Château de Gratot
It is located only a few kilometers from the English Channel.
The first Château de Gratot was built during the 14th century, but underwent many transformations until the 18th century. It was constructed by the family of Argouges, barons of Gratot: they sold the castle in 1771. The castle is built in a number of styles, the most recent addition being a pavilion built in the 18th century.
The castle was neglected in the 19th century, and was used as a fodder warehouse for local farmers. It was definitively abandoned at the start of the 20th century. Since 1968 it has been recovering its past glories owing to a team of volunteers who restore it lovingly. The main restoration work took place in the late 60's and 70's, requiring tonnes of rubble to be removed from the cellars and ground floor, and the castle grounds to be cleared of undergrowth. Since then some buildings, including two of the towers, have been rebuilt, including adding wooden roofs to the towers and some buildings. Historical documents and 19th-century paintings showing the castle as a romantic ruin were used to guide reconstruction efforts. The 18th-century pavilion has been fully restored with roof, floors, a staircase, windows and electricity, allowing it to be used for exhibitions and cultural events. The latest renovation work concentrates on the formal gardens: only the shape of the gardens can currently be seen, with no paths or planting
Nearly 12,600 visitors went to the castle during 2003. It is now classed as a Monument historique (Historic monument) by the French Ministry of Culture. It is open to the public all year round. During the summer months there is a welcome desk and gift shop: the remainder of the year guidebooks are available to visitors to guide themselves around.
A little bridge with three arches spans the moat and gives access to the porch. The outhouses are located on both sides of the postern. A tower is raised in the west corner.
The main residence building, now in 18th century style, originally had three floors and nearly fifteen rooms. The roof is à la Mansart. Large windows open into the ground floor, and high spire lights at the first floor.
The round tower of the castle was erected in the 15th century and has a medieval look. A sudden narrowing in the spiral staircase prevents two attackers ascending simultaneously. The entry to the cellars opens at the bottom of the tower. At the top of the tower is a guards' room where remnants of mediaeval wall paintings may still be seen.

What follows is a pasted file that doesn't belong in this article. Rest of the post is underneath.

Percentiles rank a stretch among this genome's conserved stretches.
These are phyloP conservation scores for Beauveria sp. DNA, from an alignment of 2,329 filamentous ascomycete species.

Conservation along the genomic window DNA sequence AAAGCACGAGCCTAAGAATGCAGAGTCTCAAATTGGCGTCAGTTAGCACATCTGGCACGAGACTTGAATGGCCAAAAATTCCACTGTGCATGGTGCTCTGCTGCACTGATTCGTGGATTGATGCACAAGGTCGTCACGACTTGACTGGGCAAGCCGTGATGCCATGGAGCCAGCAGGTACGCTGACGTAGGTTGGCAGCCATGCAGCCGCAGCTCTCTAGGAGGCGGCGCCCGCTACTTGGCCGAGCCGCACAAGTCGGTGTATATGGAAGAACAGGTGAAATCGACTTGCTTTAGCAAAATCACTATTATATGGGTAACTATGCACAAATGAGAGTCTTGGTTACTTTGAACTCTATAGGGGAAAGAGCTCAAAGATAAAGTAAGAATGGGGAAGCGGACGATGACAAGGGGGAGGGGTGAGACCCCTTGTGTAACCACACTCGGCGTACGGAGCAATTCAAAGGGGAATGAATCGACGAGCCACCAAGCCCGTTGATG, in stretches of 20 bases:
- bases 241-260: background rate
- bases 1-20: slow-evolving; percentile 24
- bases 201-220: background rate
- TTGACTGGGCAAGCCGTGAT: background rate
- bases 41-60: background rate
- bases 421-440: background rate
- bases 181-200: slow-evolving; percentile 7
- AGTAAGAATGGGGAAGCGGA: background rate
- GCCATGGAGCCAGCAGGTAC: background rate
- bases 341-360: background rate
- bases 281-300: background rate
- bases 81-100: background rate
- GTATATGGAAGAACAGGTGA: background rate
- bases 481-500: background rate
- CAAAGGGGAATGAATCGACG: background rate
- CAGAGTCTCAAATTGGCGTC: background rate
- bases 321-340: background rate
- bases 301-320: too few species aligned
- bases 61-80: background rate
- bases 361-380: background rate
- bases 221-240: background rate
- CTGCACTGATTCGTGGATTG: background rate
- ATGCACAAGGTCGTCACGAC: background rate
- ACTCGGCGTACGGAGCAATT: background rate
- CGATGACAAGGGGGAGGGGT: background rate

Another angle tower from the medieval period (13th century) remains: the door has been walled up.
The Fairy tower
The Fairy tower (French: La tour de la fée) was constructed at the end of the 15th century, and is supported by strong buttresses. The base is octagonal, and is finished by a rectangular room: the roof has two panels. The top is decorated by balusters and gargoyles.
According to the legend, a lord of Argouges met a very beautiful young woman at a well. He immediately fell in love, and asked her to marry him. The beauty said she was a fairy, and would accept to be his wife only if he would never say the word "death". The lord promised. One day, during a feast at the castle, the lord was upset at having to wait while his wife was dressing and said: ”Madam, you are very slow in your tasks! You would be good to send to fetch death, as you take so much time.” Then the fairy shouted, climbed onto the window sill and disappeared, leaving her handprint on the sill.
This legend is known as the legend of Melusina and was probably appropriated by the Argouges family to add prestige, or to explain some event in the family's past.
The outbuildings were constructed around the end of the 16th century. In a hall near the entrance is an exhibition called "Eight centuries of life" (French: Huit siècles de vie), about the history of the castle and the different steps of its restoration. As a cultural center, the castle regularly houses artistic events (painting, sculptures) and an annual theatrical production.
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